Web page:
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Arts & Culture

Looking At Abandoned Buildings As Art

Abandoned EK cover.jpg

Nashville, Tennessee-based photographer Jay Farrell looks at abandoned structures and rusted out cars differently than the rest of us. Where we might blight or garbage, he finds beauty.

Farrell has published a series of 12 photobooks of abandoned and forgotten places. His most recent book is called Abandoned Eastern Kentucky.

Reporter Eric Douglas spoke with Farrell to find out more about the book, his process, and what impressions he hopes to leave on readers/viewers.

This interview has been lightly edited for clarity.

Douglas: The book we're talking about is Abandoned Eastern Kentucky. You go out into the hinterlands, down back-country roads, and discover old abandoned buildings and cars. What prompted you to start this project?

Jay Farrel.jpg
Author and photographer Jay Farrell.

Farrell: Well, it started off probably 15 years ago, or even a little bit longer. I started bringing models to some of the old abandoned factories in Nashville, because it was an interesting canvas. It got to where I started enjoying photographing the buildings more than the people because there's no scheduling, there's no drama,

Douglas: When you're going out on these hunting trips, you're flying blind. You're just going off the beaten path.

Farrell: For the most part, it's just like “this road looks promising.” I'm trying to remember in that book if I had any firsthand knowledge of anything before I visited it, and I don't think so actually. On my last adventure, in Harlan County, a friend told me about Lynch and the company store. Other than that, it was all flying blind.

Douglas: What do you prefer to find? The architectural buildings? Or the houses or the cars? What are you looking for?

Farrell: I like all of it. Yesterday I went out about an hour east of Nashville. I don't really have preconceived notions, like, “I'm gonna find this, I'm gonna find that.” Some days, you might not find anything. It's just an exploration. And that's okay, too.

Obviously, I like the industrial grip of the factories and whatnot. But sometimes a farmhouse that has stuff left behind is interesting. It's a totally different feel from one to the other, and the roadside finds with the cars. Early in my publishing days, I never really did much history research. And now I find that it makes the whole experience three dimensional, not only for me, but for the readers as well. These aren’t history books, but it's kind of fun to dig into it and find out something about the area.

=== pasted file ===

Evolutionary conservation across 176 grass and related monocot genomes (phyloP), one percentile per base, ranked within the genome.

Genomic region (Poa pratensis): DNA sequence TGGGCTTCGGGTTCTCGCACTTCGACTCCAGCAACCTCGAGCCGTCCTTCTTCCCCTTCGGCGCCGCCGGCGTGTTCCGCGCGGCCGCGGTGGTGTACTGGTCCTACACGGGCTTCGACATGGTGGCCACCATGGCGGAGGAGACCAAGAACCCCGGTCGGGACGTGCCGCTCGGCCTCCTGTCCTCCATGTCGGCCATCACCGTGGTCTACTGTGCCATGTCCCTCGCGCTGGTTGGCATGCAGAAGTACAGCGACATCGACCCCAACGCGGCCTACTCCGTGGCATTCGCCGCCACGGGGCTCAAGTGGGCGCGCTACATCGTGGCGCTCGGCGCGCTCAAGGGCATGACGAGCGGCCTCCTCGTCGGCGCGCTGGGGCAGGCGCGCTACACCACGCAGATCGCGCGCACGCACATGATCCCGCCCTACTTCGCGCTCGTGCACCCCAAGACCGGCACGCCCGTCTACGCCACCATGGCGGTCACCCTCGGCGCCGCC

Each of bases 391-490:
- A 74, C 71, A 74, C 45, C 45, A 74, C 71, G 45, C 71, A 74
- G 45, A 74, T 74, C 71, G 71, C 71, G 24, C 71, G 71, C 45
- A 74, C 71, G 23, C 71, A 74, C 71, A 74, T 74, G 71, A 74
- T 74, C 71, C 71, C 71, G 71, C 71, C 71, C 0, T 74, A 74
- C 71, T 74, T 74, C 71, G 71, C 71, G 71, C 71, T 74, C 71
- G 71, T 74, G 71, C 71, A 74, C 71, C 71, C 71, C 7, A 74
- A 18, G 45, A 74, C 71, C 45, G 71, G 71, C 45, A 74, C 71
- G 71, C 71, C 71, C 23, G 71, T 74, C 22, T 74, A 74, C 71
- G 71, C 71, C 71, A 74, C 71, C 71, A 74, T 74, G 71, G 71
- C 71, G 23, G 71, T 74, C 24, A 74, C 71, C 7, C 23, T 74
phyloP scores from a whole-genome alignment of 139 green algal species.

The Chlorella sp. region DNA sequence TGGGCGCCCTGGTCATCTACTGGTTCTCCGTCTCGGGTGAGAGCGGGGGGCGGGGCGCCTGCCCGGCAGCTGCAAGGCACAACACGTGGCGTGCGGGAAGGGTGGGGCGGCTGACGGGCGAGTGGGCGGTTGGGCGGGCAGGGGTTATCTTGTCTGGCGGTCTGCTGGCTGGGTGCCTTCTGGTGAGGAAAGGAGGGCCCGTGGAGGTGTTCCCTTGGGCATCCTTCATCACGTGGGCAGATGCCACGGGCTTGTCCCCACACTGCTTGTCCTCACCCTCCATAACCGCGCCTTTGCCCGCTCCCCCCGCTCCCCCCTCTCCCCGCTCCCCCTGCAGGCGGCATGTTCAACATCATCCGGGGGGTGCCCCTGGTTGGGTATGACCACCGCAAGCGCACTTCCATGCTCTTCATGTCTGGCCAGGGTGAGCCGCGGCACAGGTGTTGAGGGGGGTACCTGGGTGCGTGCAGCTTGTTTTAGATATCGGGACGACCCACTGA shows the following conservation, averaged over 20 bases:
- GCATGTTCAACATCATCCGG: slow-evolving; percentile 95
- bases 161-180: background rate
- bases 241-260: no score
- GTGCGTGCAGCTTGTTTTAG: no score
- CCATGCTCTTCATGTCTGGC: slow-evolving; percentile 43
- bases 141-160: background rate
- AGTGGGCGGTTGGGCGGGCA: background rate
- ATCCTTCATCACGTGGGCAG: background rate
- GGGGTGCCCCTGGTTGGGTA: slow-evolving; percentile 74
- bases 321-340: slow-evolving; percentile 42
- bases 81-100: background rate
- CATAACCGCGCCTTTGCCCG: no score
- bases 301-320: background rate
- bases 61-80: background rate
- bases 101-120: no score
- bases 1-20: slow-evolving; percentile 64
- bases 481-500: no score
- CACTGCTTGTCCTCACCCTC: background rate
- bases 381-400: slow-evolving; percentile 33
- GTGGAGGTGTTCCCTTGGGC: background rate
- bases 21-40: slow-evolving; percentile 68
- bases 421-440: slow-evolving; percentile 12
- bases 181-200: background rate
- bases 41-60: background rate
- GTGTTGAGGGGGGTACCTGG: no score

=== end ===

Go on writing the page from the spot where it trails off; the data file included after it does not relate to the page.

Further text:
Douglas: At the start of every chapter, you have a short essay about your, your discoveries or remembrances from each day.

Farrell: I tried to make the essays take up no more than a page, but I do want to include some of the story.

Douglas: I was struck that there aren't any people in your book at all? Is that completely intentional, or is that just kind of the way things work out?

Farrell: It's really about the abandoned and forgotten, and it wouldn't have that life-after-people feel if there were people in it.

Douglas: It almost has a post-apocalyptic feeling to it.

Farrell: I've thought that for a long time. I think that's my biggest inspiration, just remnants of the past and also the texture and patina of the building. And that's something that only can be created with time. You can't go to Home Depot and buy that.

Douglas: I'm sure part of your credo is to “leave only footprints and take only photographs.”

Farrell: That's the reason why I keep the locations secret. Unless it's somebody that already knows that I will share a location with them, there's no need for them to ask. I have to trust that they're a responsible explorer as well.

Douglas: Some people would refer to this as poverty porn. You're photographing poverty to take back to the city and say “look at how these people live.”

Farrell: I would hate for somebody to think that. If it was right next to me, I would photograph it just as easily. I have done Memphis and photographed stuff in Philadelphia, even right here in Nashville where I live. The landscape of Eastern Kentucky added a cherry on the sundae for sure. And I'm hoping the book made that clear.

Douglas: It is certainly a defined region. You can say Eastern Kentucky and people know exactly what you're talking about.

Farrell: Someone might have some misconceptions. But the people I met were extremely nice. None of them had that thought about what I was doing. I think they're leery about production crews because they've painted them in an unflattering light and then left. But, I find that if you're curious about the area, they're happy to tell you. Obviously if you go there with the wrong approach, you could end up in some trouble, too.

The book is available through Arcadia Publishing.

This story is part of a series of interviews with authors from, or writing about, Appalachia.


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